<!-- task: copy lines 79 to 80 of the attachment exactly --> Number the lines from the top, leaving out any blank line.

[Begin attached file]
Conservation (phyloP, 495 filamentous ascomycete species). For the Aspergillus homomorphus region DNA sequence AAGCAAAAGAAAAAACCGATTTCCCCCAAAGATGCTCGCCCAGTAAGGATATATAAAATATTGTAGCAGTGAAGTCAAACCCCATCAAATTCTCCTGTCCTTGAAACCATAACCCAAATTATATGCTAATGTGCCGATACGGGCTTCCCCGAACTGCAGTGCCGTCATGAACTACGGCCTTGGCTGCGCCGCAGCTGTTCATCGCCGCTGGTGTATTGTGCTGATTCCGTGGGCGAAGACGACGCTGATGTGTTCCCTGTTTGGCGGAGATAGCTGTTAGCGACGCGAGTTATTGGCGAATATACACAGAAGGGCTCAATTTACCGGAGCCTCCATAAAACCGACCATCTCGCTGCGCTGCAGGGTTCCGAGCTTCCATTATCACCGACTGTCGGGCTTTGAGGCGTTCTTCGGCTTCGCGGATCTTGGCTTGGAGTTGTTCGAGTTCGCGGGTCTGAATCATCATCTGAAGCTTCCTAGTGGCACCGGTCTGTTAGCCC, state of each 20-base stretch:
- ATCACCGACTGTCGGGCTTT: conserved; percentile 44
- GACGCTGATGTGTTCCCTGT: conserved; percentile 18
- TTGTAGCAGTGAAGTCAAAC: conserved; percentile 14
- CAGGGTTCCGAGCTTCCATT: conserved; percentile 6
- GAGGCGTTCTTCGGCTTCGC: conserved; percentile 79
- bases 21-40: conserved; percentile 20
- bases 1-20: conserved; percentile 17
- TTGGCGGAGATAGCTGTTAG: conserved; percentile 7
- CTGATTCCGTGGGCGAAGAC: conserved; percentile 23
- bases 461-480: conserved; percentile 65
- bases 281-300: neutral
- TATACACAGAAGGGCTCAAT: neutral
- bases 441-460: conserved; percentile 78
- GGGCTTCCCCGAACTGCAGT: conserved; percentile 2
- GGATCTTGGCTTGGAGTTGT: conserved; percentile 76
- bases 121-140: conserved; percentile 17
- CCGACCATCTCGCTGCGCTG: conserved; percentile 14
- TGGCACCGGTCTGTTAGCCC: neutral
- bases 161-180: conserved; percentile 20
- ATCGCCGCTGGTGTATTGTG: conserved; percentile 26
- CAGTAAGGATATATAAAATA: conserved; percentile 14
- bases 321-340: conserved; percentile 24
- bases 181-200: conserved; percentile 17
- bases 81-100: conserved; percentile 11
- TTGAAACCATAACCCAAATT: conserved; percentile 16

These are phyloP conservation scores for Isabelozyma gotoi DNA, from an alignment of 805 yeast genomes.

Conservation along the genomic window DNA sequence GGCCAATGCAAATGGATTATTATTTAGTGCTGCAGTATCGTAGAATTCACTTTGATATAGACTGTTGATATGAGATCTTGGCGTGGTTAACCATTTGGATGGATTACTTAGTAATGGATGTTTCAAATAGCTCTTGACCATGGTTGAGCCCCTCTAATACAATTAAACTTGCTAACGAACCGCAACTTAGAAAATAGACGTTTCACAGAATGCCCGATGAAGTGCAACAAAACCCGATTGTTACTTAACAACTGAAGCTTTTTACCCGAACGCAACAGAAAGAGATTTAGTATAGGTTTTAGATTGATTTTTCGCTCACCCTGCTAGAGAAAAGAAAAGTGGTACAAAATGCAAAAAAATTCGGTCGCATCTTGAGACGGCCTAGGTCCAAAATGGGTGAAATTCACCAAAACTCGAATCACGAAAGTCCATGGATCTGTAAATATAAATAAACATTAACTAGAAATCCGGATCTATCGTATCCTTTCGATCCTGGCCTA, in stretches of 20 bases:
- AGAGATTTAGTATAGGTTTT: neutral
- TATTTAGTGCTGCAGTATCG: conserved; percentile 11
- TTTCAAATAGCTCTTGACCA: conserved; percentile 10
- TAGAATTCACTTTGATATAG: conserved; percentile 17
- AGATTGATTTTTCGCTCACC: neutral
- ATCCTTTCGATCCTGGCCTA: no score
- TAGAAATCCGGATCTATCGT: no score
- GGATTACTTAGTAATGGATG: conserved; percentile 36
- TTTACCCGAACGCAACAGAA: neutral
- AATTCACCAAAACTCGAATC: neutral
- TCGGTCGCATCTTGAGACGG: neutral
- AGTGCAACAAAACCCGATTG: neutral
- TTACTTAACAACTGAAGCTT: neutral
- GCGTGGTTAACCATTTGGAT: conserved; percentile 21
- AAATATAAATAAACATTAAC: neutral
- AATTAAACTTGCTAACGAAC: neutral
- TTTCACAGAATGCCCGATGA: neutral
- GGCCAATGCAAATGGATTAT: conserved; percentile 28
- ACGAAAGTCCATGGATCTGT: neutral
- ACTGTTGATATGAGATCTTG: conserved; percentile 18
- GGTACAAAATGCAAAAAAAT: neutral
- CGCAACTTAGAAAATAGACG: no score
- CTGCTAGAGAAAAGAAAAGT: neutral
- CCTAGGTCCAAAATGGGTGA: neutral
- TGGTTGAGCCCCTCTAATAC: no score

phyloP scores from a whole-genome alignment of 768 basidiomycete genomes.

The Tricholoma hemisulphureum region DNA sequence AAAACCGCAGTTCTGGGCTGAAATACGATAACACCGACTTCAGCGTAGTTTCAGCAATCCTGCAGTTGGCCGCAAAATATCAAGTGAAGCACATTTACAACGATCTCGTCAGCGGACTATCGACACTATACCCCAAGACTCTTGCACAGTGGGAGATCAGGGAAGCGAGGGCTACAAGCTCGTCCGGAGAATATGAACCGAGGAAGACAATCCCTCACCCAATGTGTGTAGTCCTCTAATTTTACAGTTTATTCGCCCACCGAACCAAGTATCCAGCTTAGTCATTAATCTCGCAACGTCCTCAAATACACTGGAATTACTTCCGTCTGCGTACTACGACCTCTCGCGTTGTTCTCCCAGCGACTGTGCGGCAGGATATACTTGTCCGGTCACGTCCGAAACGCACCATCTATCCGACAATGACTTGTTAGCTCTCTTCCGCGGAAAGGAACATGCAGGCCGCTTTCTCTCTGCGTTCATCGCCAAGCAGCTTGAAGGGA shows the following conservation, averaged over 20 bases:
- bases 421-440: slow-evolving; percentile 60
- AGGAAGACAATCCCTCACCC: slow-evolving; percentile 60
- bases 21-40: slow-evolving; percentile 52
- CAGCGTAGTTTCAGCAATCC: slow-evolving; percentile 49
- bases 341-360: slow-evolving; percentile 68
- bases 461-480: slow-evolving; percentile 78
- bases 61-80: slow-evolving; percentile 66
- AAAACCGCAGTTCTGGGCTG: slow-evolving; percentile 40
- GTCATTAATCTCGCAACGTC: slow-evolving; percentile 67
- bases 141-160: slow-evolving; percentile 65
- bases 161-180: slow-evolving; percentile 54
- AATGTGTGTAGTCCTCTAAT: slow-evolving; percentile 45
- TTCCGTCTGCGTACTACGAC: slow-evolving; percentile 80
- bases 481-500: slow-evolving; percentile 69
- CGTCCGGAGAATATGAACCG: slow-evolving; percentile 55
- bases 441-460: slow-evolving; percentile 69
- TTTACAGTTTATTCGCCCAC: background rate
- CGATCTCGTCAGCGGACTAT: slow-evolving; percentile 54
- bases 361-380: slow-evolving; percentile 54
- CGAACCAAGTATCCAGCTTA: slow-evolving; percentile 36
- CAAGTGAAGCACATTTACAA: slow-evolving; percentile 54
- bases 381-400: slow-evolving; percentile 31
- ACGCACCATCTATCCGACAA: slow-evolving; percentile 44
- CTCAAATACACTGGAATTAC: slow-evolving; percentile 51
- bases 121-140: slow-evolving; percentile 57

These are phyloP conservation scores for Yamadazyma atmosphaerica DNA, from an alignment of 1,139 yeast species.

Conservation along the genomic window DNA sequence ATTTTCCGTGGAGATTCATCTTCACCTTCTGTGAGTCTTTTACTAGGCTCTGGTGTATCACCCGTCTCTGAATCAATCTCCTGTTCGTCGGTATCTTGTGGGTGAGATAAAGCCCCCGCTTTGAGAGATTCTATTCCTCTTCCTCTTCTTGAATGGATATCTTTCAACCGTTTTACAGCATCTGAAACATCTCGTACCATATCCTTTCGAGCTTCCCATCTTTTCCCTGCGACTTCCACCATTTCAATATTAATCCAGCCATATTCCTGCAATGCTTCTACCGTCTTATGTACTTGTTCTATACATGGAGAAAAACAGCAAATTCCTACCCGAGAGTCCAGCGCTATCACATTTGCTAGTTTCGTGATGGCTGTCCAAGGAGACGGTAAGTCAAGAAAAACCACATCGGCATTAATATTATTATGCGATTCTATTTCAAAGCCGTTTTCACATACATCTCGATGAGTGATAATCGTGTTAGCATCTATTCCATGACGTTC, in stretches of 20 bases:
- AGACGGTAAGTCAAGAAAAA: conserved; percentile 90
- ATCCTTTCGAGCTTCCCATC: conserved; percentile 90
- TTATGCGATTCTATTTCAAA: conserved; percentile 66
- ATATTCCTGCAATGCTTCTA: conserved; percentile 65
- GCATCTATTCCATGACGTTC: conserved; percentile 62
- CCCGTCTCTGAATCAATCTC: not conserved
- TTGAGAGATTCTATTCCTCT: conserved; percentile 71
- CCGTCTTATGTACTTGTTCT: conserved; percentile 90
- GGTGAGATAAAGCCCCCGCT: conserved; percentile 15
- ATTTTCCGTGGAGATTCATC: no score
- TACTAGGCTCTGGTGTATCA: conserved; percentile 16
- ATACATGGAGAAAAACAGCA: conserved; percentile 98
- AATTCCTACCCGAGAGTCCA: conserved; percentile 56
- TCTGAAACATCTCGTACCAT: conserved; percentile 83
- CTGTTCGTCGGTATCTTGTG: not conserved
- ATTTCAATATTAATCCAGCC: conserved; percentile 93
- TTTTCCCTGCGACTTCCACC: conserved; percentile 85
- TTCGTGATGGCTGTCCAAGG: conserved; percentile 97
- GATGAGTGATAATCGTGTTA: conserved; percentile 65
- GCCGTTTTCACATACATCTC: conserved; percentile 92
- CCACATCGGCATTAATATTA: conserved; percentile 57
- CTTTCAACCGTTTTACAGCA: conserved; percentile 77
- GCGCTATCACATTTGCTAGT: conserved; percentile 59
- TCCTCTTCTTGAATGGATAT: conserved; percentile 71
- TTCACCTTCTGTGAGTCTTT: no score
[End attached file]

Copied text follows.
- CTCAAATACACTGGAATTAC: slow-evolving; percentile 51
- bases 121-140: slow-evolving; percentile 57